NASH is no stranger to swarms of kids from divorced or split families. And as the years progress, the strain on those relationships grows. I have many friends who no longer talk to one of their parents or try their hardest to avoid interacting with them. 

For kids who no longer talk to a parent, or have lost them, the holidays are a brutal reminder of the life they could have had. Social media is a constant bulletin board of happy families, and the merriest christmases, being shoved in the face of those who would do anything to not have to think about it. Each year is just another year of feeling torn up about the past, another year’s holidays spent filled with remorse over relationships lost. 

The holidays can be stressful for everyone. In-laws, gift shopping, decorating, the rush to see everyone you care about all in one day — it’s rough. But for kids who come from broken homes, it can be much worse. ”

Even when parents are split and still in the picture, kids are often forced to choose who they should spend the holidays with, and sometimes they get no choice at all.

I’ve been a victim of this dilemma ever since I was young, and I was never given a choice of who I wanted to see on Christmas, Thanksgiving, or New Year’s Eve. I felt like I was being cheated out of the experiences that everyone else got to have. As kids, of course we don’t get to make all of our own choices, but there’s always a nagging presence of “what if?” questions flooding the minds of thousands. Instead of dreaming of sugar plums, the dreams become about what life would be like if it were more closely matched with the “normal” idea of an American family holiday.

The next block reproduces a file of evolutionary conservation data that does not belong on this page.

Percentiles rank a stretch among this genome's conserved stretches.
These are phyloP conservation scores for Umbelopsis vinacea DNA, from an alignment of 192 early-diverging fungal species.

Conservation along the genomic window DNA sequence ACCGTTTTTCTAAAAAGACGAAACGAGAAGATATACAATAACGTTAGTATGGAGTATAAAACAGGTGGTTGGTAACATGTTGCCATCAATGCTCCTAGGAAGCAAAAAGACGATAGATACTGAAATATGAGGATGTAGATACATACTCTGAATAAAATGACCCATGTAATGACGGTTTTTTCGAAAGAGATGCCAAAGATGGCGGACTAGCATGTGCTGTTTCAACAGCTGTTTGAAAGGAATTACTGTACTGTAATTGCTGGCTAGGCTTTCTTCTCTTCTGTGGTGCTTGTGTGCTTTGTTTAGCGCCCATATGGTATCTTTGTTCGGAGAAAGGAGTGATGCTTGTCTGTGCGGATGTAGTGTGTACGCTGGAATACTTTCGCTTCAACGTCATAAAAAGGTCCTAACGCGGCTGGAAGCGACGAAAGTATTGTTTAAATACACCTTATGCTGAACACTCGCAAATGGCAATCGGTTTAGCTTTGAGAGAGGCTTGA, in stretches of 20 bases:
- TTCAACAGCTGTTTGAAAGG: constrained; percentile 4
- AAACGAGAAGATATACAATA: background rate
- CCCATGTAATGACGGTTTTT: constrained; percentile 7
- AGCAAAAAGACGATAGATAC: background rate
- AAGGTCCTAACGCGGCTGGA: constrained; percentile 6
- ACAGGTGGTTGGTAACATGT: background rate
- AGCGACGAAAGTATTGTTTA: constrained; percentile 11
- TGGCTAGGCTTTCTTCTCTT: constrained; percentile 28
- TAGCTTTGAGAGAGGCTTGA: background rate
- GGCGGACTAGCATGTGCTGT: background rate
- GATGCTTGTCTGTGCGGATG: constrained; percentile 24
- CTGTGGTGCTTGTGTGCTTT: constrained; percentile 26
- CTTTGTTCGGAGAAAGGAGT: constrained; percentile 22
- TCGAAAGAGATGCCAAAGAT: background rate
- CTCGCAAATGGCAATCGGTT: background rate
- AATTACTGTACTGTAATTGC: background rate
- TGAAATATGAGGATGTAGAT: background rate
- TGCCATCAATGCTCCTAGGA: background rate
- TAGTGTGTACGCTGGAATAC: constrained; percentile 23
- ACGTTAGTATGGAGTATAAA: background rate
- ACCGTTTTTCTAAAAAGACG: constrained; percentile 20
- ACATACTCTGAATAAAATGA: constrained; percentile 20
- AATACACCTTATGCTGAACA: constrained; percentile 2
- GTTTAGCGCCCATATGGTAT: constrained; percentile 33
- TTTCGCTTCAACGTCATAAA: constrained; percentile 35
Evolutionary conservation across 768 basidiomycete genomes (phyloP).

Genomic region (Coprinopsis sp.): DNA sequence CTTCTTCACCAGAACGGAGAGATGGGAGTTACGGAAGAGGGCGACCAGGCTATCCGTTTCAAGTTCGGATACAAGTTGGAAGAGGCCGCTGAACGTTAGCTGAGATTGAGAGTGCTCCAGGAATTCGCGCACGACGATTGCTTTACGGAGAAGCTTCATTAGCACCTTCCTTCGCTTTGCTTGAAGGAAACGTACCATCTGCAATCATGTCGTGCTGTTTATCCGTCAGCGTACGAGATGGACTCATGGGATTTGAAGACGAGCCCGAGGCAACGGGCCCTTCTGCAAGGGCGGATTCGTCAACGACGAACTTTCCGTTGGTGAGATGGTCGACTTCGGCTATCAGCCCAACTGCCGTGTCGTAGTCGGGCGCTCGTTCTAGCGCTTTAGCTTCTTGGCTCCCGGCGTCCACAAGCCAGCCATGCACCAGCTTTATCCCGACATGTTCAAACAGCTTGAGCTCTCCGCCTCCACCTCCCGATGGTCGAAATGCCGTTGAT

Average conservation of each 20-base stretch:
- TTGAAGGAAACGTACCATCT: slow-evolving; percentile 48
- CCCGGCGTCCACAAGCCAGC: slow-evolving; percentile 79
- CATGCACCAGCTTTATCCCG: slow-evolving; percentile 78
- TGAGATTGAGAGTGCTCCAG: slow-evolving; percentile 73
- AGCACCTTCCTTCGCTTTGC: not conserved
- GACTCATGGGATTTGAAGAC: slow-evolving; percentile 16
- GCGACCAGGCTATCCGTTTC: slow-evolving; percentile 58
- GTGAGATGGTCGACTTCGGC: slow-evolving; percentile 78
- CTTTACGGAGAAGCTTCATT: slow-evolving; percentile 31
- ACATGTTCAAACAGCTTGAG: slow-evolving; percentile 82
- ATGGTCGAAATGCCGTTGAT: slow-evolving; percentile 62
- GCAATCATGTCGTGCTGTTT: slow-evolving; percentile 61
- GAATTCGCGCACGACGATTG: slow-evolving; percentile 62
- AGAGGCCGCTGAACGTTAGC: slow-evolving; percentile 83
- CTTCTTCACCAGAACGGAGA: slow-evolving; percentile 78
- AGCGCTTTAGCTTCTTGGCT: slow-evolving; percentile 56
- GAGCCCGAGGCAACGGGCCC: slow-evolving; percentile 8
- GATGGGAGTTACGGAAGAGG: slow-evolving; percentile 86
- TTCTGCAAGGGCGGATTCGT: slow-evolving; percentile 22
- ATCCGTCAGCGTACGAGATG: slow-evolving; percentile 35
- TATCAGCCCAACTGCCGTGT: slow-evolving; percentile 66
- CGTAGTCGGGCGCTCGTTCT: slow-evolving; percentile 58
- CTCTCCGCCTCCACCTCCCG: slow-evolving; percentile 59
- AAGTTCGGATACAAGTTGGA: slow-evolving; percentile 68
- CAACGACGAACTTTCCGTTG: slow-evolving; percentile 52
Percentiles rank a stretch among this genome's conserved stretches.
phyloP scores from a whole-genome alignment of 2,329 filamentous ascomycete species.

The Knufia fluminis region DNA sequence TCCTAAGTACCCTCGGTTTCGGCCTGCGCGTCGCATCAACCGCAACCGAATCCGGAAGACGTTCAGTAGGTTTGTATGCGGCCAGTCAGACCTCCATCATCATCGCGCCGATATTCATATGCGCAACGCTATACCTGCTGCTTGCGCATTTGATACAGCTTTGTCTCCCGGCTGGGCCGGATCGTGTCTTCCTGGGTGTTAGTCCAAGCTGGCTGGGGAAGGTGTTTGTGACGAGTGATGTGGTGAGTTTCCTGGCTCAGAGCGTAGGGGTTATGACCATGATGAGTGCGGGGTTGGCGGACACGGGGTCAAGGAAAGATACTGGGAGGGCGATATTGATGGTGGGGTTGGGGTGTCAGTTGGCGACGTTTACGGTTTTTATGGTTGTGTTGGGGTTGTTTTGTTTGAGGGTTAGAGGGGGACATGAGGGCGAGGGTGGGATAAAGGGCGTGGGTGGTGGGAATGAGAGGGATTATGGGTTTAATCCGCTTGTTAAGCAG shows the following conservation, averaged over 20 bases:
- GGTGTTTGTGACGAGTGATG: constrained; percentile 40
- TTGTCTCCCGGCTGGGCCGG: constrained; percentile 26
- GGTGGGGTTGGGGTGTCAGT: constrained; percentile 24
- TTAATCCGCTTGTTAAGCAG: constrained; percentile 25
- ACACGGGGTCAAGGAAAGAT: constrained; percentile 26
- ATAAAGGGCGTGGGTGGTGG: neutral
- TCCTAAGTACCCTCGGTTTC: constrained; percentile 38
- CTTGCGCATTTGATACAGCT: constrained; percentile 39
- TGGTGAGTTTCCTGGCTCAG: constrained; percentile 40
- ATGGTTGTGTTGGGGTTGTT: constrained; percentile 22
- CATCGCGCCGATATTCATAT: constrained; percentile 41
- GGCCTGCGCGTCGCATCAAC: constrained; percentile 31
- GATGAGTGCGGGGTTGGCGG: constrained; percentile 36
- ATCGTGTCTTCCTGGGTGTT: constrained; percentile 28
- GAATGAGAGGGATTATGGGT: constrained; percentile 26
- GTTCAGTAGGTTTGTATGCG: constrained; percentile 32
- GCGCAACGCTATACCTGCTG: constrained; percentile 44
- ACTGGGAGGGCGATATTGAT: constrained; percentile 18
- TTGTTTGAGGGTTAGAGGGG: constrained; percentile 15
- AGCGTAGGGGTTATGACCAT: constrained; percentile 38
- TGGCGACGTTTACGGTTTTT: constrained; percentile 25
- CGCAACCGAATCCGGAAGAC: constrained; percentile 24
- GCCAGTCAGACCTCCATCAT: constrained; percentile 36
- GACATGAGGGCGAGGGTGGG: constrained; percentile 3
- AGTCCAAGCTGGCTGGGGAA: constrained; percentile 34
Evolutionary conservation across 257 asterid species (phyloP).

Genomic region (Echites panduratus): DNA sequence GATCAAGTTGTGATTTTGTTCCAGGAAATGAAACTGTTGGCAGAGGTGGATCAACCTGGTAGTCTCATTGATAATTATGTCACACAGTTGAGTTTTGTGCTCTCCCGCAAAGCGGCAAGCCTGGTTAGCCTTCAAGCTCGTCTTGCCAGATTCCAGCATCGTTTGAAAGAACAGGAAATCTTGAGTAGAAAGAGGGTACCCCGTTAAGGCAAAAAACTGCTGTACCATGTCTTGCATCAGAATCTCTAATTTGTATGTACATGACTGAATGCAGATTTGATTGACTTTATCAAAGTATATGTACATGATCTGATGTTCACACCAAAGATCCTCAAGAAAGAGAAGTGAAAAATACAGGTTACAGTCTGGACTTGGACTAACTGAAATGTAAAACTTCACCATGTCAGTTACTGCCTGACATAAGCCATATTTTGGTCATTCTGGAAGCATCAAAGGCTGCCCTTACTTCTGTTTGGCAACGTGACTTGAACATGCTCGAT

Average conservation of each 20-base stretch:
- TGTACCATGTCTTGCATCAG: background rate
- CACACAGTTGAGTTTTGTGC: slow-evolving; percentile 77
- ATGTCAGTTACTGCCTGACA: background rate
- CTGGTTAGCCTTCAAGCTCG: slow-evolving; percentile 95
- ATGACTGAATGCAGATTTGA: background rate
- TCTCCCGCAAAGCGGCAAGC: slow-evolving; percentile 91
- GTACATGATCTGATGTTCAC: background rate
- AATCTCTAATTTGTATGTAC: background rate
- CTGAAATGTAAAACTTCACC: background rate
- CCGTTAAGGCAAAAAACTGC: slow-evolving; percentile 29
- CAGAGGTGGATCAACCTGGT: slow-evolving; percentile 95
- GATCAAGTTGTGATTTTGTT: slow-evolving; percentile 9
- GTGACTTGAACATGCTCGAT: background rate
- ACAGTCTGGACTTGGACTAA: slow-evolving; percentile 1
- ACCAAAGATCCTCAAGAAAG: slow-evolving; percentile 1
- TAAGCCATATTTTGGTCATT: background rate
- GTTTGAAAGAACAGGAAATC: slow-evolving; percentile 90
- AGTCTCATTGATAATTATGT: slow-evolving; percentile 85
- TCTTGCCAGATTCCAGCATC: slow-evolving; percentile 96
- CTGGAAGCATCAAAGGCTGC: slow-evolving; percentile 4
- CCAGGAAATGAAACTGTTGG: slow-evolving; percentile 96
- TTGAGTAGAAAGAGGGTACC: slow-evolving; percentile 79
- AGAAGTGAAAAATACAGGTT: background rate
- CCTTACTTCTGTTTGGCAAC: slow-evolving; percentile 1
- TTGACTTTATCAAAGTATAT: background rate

And for children still struggling with parent relationships, the holidays can be even more emotionally taxing. Parental alienation is a common problem seen in families where the parents are no longer together, and the holidays do nothing to make things better. When families start to split up, parents often feel that they need to somehow “win” their children over to their side. 

I’ve seen countless scenarios, and perhaps been in some myself, where the holidays are used as a sort of parental dance to woo kids into picking sides, or hating the other parent. There is a fight to get better gifts, overly festive parties, and there are holiday dinners that are almost uncharacteristically cheery, all just to attempt to prove that life with one parent is better. But often, kids just want to spend meaningful holidays with their parents feeling loved, rather than as a prize to be won. 

The holidays can be stressful for everyone. In-laws, gift shopping, decorating, the rush to see everyone you care about all in one day — it’s rough. But for kids who come from broken homes, it can be much worse. 

As the festive season begins to envelop us, it’s important to be consciously aware that not everyone has the same heartfelt experiences. Not every broken home finds a way to celebrate, but for the many that do, I hope this year and all the years to come bring nothing but the best.

This story was originally published on The Uproar on December 11, 2019.